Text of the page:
Rafah Crossing, the main artery for Palestinians in Gaza to travel out of the Strip, has been closed for 103 consecutive days, with no indication that it will reopen soon, Quds Press reported yesterday.
The crossingâ€™s gates were last opened on 9 March when a few thousand people travelled through it. More than 30,000 Palestinians have registered to travel through the border, most are students, patients and those separated from their families.
Rafah was opened in May only to allow those stranded in Egypt to return to their homes in Gaza, PNN further reports.
So far, this year, the crossing has been opened in both directions for only six days, meaning it has been closed for 160 — the longest spell that the border has been sealed since the start of an Israeli blockade on the enclave, which has now entered its eleventh year.
Even Egypt has Â allowed diesel to enter the Gaza Strip through the Rafah crossing. According to the information office at the border, 11 trucks entered Gaza loaded with one million litres of diesel which are destined for the enclaveâ€™s power plant.
More trucks are expected to arrive later today, a source said, adding that fuel pumping would continue for several days.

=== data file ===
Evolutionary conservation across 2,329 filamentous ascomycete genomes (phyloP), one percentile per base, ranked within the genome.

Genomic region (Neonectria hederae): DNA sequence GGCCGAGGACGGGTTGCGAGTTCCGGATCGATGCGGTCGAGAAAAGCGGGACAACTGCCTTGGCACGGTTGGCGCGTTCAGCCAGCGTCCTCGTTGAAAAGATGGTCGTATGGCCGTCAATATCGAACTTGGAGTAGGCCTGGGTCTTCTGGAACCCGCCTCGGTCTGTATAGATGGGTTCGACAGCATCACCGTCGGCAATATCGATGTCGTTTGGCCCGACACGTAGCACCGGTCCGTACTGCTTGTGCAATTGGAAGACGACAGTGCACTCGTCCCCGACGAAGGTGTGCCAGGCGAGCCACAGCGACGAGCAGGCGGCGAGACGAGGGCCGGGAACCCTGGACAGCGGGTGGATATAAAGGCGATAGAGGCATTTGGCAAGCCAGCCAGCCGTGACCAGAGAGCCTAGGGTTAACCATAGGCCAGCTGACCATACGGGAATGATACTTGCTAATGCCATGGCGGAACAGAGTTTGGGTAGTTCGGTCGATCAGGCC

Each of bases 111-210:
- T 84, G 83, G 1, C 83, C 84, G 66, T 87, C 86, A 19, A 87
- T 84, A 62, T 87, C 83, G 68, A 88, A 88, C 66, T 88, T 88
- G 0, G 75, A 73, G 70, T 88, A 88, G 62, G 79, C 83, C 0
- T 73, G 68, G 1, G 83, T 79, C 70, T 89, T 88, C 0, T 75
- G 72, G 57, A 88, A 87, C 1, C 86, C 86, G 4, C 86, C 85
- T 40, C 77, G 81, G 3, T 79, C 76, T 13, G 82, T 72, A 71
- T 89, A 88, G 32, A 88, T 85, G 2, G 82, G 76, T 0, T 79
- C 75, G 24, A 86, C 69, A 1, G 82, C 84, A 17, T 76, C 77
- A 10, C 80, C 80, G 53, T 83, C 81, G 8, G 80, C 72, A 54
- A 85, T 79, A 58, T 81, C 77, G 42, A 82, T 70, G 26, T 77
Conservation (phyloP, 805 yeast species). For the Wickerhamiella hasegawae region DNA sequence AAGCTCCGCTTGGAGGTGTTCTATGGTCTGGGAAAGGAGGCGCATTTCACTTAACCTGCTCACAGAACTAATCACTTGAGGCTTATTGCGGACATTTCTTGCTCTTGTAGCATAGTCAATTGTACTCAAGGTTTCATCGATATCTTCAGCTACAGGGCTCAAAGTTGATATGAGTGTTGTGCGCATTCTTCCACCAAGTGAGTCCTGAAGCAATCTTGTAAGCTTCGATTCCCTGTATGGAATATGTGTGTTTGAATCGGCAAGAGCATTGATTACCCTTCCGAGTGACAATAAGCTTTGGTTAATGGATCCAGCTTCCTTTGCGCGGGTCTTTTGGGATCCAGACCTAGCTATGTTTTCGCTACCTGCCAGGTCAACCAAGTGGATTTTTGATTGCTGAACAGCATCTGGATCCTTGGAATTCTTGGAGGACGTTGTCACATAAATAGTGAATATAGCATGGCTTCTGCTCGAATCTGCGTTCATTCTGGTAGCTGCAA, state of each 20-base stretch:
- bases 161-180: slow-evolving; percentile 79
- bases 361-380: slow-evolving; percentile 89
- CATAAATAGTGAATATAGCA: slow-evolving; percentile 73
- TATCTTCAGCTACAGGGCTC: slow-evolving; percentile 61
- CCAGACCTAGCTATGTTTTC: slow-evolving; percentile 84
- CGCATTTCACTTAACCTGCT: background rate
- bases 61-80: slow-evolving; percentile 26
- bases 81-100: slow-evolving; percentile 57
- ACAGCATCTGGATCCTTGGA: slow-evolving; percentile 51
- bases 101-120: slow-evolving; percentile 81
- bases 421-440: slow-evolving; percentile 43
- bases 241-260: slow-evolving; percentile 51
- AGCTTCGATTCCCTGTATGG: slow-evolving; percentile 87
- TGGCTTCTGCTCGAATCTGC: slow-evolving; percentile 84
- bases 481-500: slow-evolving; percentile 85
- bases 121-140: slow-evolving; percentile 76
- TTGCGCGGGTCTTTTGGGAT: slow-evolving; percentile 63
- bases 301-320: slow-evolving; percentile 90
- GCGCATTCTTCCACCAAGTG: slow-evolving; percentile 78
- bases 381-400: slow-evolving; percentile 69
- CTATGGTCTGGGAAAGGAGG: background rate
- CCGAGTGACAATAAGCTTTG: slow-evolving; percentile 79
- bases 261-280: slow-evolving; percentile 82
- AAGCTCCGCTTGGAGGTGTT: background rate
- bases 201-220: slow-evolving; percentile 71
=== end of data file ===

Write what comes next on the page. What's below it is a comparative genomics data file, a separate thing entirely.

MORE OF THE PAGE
The Rafah crossing has been opened for the entry of diesel only, the official said.
Gazaâ€™s electricity plant is expected to start operating within 24 hours, after it was forced to shut down in mid-April, due to a shortage of fuel.
This week, Israel reduced the electricity it supplies to the besieged enclave even further, worsening an already dire humanitarian situation. The Palestinian Energy Authority said the Israel Electric Corporation (IEC) had cut by eight megawatts the 120 megawatts it supplies to the Gaza Strip.
Egyptâ€™s actions come following a meeting between a Hamas security delegation and officials from the Fateh movement, who support former leader Mohammed Dahlan, under the auspices of the Egyptian leadership, last week.